More social enterprises to support in Hanoi
Here are just a few of the other social enterprises and for-purpose businesses I love and regularly support in Hanoi. Pay them a visit next time you’re in town!
Fashion, gifts & textiles
Craft Link is one of the biggest and best-known art and craft organisations in Vietnam. They work with artisan groups across the country (including the hemp co-op in Ha Giang, which I visited earlier this year) to improve their product development and market access. Craft Link has two stores on Van Mieu (close to the Temple of Literature). Mekong Quilts is a non-profit craft business that works with artisans in rural Vietnam and Cambodia. Their store on Hang Bac in the Old Quarter sells beautiful handmade quilts and toys.
Tohe Style is one of the coolest social enterprise models I’ve come across. Their main venture is providing art classes and creative education for local children with learning disabilities. They fund their outreach program through their shop, which takes the best kid’s designs and prints them on clothing and lifestyle products (all using eco-friendly materials). Tohe has a boutique on Do Quang (the same street as Collective Memory). Other fashion labels that support rural artisans by providing them with a fair price for their textiles include Kilomet109, Future Traditions (also stocked at Collective Memory), and Chula—among others.
Food & drink
Hanoi Social Club employs KOTO graduates to create and serve their delicious menu of Vietnamese and Western dishes. JOMA, one of the most recognisable social enterprise brands in Southeast Asia, has two branches in Hanoi. JOMA partners with NGOs such as REACH to provide vocational training opportunities to youth. Profits raised from Peace Coffee in Tay Ho go towards supporting the Peace House Shelter for domestic violence and human trafficking. Drop by the nearby Peace Shop, which accepts clothing donations (handy if you’re trying to trim down your luggage) and sells second-hand garments and homewares. If you’re a coffee drinker, Oriberry and Circle Coffee at 49 Hang Quat both use Fair Trade beans.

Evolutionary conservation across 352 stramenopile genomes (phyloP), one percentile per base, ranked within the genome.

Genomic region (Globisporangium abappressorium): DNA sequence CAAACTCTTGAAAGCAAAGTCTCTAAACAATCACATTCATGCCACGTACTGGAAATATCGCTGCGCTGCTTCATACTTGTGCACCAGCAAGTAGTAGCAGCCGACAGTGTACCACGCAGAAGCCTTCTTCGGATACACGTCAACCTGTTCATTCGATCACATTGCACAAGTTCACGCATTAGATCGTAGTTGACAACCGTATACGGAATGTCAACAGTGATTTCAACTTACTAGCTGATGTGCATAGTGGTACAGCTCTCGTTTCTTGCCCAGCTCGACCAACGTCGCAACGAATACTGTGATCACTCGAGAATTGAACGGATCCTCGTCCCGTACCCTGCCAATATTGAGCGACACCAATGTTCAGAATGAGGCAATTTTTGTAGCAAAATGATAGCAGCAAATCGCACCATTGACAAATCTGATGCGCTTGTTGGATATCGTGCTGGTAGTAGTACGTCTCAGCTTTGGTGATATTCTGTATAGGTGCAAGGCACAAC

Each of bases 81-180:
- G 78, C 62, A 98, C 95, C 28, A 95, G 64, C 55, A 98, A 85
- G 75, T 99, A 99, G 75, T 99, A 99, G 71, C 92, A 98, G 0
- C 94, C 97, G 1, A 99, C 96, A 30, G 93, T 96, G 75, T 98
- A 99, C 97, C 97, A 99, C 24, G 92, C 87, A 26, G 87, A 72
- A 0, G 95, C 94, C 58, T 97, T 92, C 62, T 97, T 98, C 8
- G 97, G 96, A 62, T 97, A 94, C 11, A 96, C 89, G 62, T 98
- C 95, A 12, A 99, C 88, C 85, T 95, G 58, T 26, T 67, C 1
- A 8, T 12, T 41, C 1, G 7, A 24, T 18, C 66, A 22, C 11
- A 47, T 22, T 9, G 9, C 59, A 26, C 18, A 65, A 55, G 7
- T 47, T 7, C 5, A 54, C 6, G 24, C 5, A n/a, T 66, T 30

Spam Cham is a monthly fundraising event for REACH, a Vietnamese NGO that offers vocational training and employment for disadvantaged youth. Also check out the Red River Tearoom for regular fundraising dinners, markets, and other fun events.
Health, beauty & other services
I mentioned earlier that I get my hair cut at a social enterprise—Em Hair Salon is the place. Managed by REACH, Em is staffed by program graduates. Better still, 100% of profits go towards funding future training. Oh, and they do a great hair cut!
There are at least two spas in Hanoi that double as social enterprises—Dao’s Care is my favourite. They work with visually impaired people, training them in massage therapy, and also offer Red Dao herbal baths (a traditional wellness treatment from the Dao ethnic minority community). Omamori Spa also works with visually impaired massage therapists and offers a lovely service.
If you ride a motorbike (or want to hire one), consider using VIP Bikes Hanoi in Tay Ho. They offer apprenticeships to disadvantaged youth in motorcycle mechanics and regular donate to local charities. (Full disclosure: They generously donated a prize to a work event, so I’m a big fan!).
Tour companies & activities
A walking tour of the city with Hanoi Kids is a great introduction to Hanoi. Try a cooking class with KOTO or a photography tour with Vietnam in Focus, a local company that supports a range of charities and also offers support to young Vietnamese photographers and journalists. For something hands on, try a DIY workshop or craft-themed tour with GIU—a social enterprise with a mission to preserve Vietnam’s heritage crafts. Backstreet Academy offers a range of activity-based tours in Hanoi as well as food tours and walking tours of the city—all hosted by locals. If you’re a textile lover like me, Textile Linker runs tours to neighbouring Hoa Binh Province, where you can stay with a Hmong family and learn about the traditions of indigo dyeing and batik.
Beyond Hanoi, Da Bac CBT is pioneering community-based tourism in three villages in beautiful Hoa Binh Province, with more projects in Dien Bien Phu and elsewhere. YESD is a social enterprise run by two Vietnamese friends. They run tours across the North—including in Ha Giang, where they provide training to homestay owners and contribute to a community fund. Ethos and Sapa Sisters and both reputable responsible travel companies operating in Sapa.
Over to you! Have you visited a social enterprise in Hanoi or elsewhere in Vietnam that you love and would recommended to other travellers? Are social enterprises something you seek out on your travels? I’d love to hear your thoughts!